[I18n-sig] Japanese commentary on the Pre-PEP (2 of 4)
Brian Takashi Hooper
Tue, 20 Feb 2001 19:16:09 +0900
Here's the second message, from Tamito Kajiyama, contributor of the SJIS
and EUC-JP codecs:
On Sun, 11 Feb 2001 20:18:51 +0900
Brian Takashi Hooper <firstname.lastname@example.org> wrote:
> Hi there,
> What does everyone think of the Proposed Character Model?
I was also one of the people that Andy asked to contribute an opinion,
so after reviewed the thread and here's what I have to say:
I understand Paul's Pre-PEP as raising the following three points:
1. Deprecate the usage of the present string type as containing a
sequence of bytes, and instead interpret string literals as containing
Unicode characters. (Unify the present character strings and Unicode
2. Introduce a new data type (byte strings) for expressing an
uninterpreted byte sequence.
3. Add a convention for specifying the encoding of a source file.
In Python 2.0, there are separate data types for non-Unicode
strings and Unicode character strings. The proposals 1. and 2.
are essentially to replace these data types with the (Unicode)
character sequence and byte sequence data types.
Personally, I am opposed to the proposals 1. and 2. for the
following two reasons:
(1) The string types in Python 2.0 and the new string types
proposed in the pre-PEP have a relationship something like this:
Python 2.0 Pre-PEP
string "" (byte sequence) byte string b""
Unicode string u"" (Unicode string ""
In general, the before- and after-PEP Pythons above have essentially no
difference in expressiveness, and therefore it's hard to see what merit
there might be in swapping the data types.
On the other hand, I believe that swapping byte sequence and character
sequence data types as described above has several serious demerits for
Japanese Python developers.
Japanese programmers have a regular need to handle legacy encodings such as
EUC-JP and Shift JIS in their programs. Regular conversion back-and-forth
between Unicode and legacy encodings introduces a significant cost
in terms of resource usage and performance. Moreover, there is the
problem of incompatibilities between different Unicode conversion tables.
Furthermore, Japanese programmers are accustomed to dealing with Japanese
strings as byte sequences. Japanese users have a real motivation to
manipulate Japanese character strings as sequences of bytes. Regardless
of whether Unicode is supported or not, the byte sequence data type is
necessary in order to represent Japanese characters.
The present implementation of strings in Python, where a string represents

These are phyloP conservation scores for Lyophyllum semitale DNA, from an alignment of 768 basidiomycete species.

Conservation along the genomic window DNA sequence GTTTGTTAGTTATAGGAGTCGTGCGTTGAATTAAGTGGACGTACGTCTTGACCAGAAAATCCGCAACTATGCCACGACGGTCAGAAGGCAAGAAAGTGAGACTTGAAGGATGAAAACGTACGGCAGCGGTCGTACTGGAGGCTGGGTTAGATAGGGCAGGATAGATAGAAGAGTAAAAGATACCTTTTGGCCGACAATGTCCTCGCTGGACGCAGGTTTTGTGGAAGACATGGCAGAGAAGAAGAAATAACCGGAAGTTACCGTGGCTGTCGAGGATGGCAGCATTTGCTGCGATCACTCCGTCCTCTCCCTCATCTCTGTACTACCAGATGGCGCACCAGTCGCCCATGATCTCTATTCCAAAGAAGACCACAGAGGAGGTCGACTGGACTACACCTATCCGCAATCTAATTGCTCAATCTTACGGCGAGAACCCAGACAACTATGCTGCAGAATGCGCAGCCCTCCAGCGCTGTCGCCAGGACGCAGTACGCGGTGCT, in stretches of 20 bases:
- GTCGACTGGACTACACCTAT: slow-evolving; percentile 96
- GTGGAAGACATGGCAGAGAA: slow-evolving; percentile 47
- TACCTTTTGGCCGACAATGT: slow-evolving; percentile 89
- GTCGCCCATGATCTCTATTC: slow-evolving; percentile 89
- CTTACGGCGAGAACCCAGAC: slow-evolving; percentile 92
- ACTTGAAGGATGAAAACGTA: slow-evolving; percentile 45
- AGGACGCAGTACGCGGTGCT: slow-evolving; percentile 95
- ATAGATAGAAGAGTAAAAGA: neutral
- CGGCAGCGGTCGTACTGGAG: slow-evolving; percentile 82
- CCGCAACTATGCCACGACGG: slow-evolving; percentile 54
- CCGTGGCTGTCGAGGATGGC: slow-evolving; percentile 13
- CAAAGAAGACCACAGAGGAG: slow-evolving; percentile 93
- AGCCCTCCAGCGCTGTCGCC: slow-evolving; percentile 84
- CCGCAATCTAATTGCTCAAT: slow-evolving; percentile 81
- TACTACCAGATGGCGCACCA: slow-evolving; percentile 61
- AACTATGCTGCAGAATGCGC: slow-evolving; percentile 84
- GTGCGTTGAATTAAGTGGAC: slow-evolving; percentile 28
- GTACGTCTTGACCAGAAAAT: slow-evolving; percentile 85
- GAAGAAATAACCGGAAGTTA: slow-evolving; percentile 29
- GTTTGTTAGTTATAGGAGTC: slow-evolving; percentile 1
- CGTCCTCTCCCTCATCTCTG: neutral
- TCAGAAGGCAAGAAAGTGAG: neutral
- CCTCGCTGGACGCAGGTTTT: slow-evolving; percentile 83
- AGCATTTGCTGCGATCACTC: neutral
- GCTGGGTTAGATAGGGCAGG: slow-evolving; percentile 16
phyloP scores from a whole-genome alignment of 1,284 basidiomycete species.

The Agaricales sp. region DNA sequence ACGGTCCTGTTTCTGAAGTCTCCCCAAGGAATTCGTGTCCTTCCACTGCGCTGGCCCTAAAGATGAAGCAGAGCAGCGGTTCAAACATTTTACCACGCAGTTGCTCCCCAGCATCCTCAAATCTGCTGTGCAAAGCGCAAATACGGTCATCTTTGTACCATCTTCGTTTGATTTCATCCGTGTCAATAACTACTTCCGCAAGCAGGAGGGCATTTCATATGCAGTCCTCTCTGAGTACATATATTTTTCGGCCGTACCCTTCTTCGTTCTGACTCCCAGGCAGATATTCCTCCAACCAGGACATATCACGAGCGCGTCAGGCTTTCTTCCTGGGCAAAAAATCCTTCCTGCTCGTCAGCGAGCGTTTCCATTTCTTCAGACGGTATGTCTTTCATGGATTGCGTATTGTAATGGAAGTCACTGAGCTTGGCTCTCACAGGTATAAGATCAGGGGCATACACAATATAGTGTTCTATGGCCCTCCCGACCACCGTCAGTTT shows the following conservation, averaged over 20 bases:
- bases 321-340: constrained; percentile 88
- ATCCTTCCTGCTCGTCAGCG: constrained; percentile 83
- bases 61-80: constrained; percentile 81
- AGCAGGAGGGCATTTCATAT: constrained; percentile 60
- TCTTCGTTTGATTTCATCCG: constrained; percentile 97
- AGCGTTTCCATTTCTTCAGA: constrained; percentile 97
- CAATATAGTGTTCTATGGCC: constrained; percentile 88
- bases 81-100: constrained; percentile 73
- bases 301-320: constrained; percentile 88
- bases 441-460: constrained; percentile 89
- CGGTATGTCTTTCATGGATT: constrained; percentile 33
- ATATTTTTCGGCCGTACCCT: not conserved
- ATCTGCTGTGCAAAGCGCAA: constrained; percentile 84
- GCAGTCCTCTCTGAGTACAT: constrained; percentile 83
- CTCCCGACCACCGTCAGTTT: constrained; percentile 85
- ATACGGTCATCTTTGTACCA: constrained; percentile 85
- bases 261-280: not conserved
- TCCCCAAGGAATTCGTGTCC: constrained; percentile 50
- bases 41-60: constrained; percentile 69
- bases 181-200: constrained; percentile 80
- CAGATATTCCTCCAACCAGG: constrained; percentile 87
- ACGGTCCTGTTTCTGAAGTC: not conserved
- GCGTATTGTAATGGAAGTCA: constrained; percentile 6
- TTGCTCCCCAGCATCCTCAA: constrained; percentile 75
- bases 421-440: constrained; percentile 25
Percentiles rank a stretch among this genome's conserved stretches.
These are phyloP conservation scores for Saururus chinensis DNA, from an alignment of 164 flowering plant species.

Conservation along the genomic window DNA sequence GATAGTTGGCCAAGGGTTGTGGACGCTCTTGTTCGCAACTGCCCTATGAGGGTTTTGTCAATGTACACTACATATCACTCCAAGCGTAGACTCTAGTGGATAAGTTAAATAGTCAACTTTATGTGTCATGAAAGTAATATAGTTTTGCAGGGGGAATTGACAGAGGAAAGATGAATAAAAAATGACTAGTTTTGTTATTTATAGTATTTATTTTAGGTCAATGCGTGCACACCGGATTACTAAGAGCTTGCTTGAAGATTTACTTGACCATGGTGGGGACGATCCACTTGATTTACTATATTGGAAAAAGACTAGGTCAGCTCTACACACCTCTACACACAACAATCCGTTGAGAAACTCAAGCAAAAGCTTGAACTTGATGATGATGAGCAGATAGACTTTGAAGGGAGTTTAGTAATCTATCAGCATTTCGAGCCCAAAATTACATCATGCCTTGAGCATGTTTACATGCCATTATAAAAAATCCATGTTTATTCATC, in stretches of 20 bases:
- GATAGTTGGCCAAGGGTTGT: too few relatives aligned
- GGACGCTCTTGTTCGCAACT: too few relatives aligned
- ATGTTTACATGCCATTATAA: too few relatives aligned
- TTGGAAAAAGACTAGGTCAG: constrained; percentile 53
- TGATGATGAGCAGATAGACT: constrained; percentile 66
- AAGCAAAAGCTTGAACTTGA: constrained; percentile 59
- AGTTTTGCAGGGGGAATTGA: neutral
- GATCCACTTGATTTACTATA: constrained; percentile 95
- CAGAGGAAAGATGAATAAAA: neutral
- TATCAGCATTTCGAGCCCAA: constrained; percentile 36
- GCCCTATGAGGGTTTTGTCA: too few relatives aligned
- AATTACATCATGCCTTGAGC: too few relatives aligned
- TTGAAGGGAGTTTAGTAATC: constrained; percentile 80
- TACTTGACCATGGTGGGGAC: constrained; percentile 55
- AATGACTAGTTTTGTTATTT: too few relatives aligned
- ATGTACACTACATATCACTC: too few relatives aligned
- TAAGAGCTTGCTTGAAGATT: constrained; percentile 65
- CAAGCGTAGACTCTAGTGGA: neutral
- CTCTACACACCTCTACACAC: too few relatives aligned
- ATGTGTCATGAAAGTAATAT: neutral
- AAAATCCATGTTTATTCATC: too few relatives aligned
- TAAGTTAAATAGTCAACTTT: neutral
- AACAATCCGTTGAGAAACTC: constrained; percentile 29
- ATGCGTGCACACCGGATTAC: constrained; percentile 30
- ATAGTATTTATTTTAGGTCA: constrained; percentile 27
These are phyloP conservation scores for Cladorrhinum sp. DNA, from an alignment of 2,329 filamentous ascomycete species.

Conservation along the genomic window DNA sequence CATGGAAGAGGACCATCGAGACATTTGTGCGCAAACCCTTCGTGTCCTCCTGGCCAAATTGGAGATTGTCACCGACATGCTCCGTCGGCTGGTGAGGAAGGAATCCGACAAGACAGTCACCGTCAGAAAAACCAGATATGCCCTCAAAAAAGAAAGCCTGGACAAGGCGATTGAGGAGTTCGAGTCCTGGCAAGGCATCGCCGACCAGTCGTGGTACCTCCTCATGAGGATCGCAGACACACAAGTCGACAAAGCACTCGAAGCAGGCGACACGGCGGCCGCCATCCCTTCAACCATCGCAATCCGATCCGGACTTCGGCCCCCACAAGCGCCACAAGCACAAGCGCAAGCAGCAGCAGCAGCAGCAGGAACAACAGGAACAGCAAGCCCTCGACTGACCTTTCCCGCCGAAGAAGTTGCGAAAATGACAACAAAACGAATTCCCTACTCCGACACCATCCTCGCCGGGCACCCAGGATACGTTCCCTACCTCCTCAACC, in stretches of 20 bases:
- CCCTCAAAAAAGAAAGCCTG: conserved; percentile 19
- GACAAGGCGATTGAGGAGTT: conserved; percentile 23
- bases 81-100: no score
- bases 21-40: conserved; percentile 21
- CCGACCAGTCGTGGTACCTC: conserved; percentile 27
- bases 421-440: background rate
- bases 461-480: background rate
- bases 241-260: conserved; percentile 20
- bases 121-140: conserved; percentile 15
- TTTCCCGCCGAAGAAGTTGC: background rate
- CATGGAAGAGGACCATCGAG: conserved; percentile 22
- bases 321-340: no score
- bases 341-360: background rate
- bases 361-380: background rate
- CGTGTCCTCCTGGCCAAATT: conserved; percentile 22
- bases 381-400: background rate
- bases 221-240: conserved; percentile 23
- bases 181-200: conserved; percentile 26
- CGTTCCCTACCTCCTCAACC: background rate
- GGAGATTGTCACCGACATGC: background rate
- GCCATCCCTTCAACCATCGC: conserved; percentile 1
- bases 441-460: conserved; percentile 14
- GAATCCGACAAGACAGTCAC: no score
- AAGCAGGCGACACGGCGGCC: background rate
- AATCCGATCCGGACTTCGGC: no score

a sequence of bytes, is one feature that makes Python easy for Japanese
developers to use. Changing strings to contain Unicode character data
would impose a heavy burden for development and maintenance on Japanese
Python programmers. Therefore, I'm against swapping byte string and
character (Unicode) string types.
(2) It is not always possible to unambiguously interpret string literals
as Unicode character data
As you know, in Japanese-encoded byte strings, 2 bytes often represent
1 character. Therefore, the position of characters is expressed in terms
of bytes, not characters. Because of this, if a Japanese-encoded byte
string is interpreted as-is as a Unicode character string, indexes into
the string would no longer be interpreted the same way. For example, in
the below code snippet the substring is output differently depending on
whether the string literal is interpreted as a byte sequence or Unicode
s = "$B$3$l$OF|K\8l$NJ8;zNs$G$9!#(B"
Hard coding of slices as with the above is a common practice,
I believe. Paul has asserted that no serious problems will occur if
existing byte sequences are interpreted as Unicode, but I disagree with
him on this.
Due to the above two reasons, I cannot agree with the pre-PEP's first
two proposals (1. and 2.).
However, I believe the 3rd proposal to explicitly specify source file
encoding is a necessary improvement, leaving aside for the moment the
question of implementation.
In Python 2.0, if a program is written containing Japanese strings in
Shift-JIS, Python may raise parser errors. As many of you may know,
in Shift-JIS encoded strings the second byte of some Japanese characters
may be a backslash (ASCII 0x5c), and this conflicts with the backslash
escaping in the string literal. As far as I know, this is also the case
with the Chinese encoding Big 5.
One way to solve this problem is to apply Ishimoto-san's Shift-JIS
patch  to Python, but I feel that a more desirable solution is
to allow Python itself to handle files with different source encodings.
However, the intent of Paul's 3rd suggestion seems directed at solving
a different problem than that of allowing specification of an encoding
for byte strings. On the other hand, Marc-Andre's proposal  is to
use the source file encoding only for the decoding of non-Unicode
characters in character strings, without touching the contents of byte
strings. While I prefer Marc-Andre's proposal since it seems to be
a straightforward extension of Python 2.0's current Unicode support,
it doesn't address the aforementioned problem with the usage of
Shift-JIS and Big 5 in Python programs. Concerning this point,
I think there is a need to start another discussion aside from Paul's
KAJIYAMA, Tamito <email@example.com>